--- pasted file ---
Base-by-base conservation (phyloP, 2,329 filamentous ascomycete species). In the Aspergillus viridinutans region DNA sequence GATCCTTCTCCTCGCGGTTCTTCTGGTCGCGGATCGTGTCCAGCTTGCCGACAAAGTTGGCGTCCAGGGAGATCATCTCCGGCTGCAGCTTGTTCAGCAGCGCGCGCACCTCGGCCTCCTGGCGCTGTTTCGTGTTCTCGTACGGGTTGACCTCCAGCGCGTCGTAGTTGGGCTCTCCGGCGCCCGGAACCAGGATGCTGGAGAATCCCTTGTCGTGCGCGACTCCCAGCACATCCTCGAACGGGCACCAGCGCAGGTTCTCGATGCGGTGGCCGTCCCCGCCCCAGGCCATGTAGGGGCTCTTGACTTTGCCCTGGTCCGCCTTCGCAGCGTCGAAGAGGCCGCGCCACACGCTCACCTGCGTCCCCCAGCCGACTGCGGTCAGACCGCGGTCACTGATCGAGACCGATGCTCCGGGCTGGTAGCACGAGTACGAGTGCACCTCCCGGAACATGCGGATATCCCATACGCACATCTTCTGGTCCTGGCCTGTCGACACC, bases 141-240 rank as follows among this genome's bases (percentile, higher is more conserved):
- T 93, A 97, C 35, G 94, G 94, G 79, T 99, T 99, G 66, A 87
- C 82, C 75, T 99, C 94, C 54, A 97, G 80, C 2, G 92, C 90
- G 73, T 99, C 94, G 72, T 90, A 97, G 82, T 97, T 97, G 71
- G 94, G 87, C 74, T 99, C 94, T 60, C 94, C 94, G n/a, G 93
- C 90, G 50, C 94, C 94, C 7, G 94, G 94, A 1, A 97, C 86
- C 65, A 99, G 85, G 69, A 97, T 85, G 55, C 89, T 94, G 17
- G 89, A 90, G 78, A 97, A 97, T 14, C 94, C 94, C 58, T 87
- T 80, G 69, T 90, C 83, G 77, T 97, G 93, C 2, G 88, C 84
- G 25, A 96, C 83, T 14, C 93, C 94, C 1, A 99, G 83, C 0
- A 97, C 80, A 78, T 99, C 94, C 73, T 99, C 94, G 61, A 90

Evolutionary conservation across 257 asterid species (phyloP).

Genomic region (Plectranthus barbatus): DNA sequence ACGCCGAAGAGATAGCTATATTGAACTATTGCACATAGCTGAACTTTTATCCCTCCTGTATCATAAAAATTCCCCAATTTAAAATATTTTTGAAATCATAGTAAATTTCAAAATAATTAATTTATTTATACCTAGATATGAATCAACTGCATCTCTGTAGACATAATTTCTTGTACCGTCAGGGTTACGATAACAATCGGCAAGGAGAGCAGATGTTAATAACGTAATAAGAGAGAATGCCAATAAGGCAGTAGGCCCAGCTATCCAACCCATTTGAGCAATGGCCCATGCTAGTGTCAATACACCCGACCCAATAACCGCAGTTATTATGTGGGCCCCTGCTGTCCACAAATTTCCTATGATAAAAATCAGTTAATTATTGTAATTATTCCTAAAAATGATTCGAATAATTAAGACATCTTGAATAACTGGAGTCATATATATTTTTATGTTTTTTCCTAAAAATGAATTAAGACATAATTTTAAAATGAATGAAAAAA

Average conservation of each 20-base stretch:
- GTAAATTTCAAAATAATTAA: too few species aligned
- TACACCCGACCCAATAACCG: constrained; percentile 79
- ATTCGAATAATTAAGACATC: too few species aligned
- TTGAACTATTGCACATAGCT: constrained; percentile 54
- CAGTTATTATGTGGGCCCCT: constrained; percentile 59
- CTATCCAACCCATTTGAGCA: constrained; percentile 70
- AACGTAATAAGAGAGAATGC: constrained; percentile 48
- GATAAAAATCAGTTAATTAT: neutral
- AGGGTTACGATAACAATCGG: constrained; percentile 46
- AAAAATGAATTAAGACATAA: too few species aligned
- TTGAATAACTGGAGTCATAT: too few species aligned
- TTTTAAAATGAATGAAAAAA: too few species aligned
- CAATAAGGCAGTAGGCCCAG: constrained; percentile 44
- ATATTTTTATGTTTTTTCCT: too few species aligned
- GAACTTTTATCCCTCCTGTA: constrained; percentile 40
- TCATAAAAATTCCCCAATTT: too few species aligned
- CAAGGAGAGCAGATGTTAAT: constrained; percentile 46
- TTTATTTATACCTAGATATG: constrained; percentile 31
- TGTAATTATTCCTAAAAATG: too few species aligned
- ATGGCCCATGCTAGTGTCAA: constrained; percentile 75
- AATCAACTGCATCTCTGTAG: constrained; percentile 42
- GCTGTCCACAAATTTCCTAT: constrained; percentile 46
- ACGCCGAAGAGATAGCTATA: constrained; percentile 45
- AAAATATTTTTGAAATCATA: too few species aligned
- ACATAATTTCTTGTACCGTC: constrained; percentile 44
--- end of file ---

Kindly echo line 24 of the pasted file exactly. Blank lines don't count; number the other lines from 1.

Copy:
- AAAAATGAATTAAGACATAA: too few species aligned